I was thinking, heh, maybe my friends have just gotten lazy. But no, it’s Facebook itself that’s messed up, potentially on purpose.
For those who showed up late to this marketing party like I did, Facebook is attempting to boost their revenue by offering people the option to pay a fee to “promote” their posts. Unless you tweak your settings or subscribe to get every single update, you won’t see every single post that all of your friends make. So if you REALLY want everyone to see a particular post, then Facebook will do you a favor and insert your post at the top of folks’ news feeds–if you give them $7. And that price is only good for folks who have 5,000 connections or fewer. For more successful individuals, that price is much steeper.
I can’t really blame Facebook for trying to monetize access to newsfeeds. They need to earn revenue somehow if they’re going to continue offering free profiles. But their eagerness to filter content for users not only has a Big-Brother feel to it, it’s also the same flavor of favoritism that gets the net neutrality folks all fired up.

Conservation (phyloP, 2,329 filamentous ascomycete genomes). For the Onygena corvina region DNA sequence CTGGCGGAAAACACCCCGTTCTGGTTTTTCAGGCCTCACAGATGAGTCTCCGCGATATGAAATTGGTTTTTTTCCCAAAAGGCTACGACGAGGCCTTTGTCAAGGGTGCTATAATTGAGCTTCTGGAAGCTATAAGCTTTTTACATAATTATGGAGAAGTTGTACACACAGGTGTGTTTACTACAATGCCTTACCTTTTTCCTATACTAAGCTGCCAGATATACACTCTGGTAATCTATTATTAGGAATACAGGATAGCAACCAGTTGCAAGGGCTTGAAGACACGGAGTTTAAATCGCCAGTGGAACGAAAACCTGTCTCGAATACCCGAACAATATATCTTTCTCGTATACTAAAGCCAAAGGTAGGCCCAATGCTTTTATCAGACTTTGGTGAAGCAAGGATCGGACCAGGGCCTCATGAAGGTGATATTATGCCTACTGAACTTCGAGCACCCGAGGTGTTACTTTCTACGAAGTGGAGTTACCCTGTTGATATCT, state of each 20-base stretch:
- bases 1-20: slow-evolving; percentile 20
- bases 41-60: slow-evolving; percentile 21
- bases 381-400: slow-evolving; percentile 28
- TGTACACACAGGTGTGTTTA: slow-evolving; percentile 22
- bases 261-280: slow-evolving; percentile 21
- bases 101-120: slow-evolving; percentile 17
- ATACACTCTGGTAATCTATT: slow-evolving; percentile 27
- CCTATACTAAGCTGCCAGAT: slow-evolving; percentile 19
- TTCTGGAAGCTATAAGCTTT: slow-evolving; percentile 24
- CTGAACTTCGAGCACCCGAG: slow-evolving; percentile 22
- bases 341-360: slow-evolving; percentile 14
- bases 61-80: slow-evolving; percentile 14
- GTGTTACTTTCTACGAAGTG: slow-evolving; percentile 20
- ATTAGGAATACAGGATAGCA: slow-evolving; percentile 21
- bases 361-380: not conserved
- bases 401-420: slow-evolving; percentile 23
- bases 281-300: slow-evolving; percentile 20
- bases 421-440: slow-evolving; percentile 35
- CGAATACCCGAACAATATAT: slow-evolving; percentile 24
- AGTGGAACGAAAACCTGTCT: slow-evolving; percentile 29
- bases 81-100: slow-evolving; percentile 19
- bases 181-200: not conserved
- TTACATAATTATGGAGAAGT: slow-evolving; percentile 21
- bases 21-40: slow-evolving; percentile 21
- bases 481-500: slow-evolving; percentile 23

Twitter and Google Plus got it right by putting the filter into the hands of users. If you’re following so many people on Twitter that your feed has become a blur on the screen, then it’s up to you to organize it and make it more manageable. As a result, Twitter feels more democratic than Facebook, an aspect that is very often rewarded on the Internet.
Don’t count Facebook out yet. They’re still relevant because of their huge number of users–for now. Content providers will cater to Facebook as long as the majority of users remain loyal to it.
As for this content provider, I’ll still be on Facebook, but I also signed up for Google+ this week.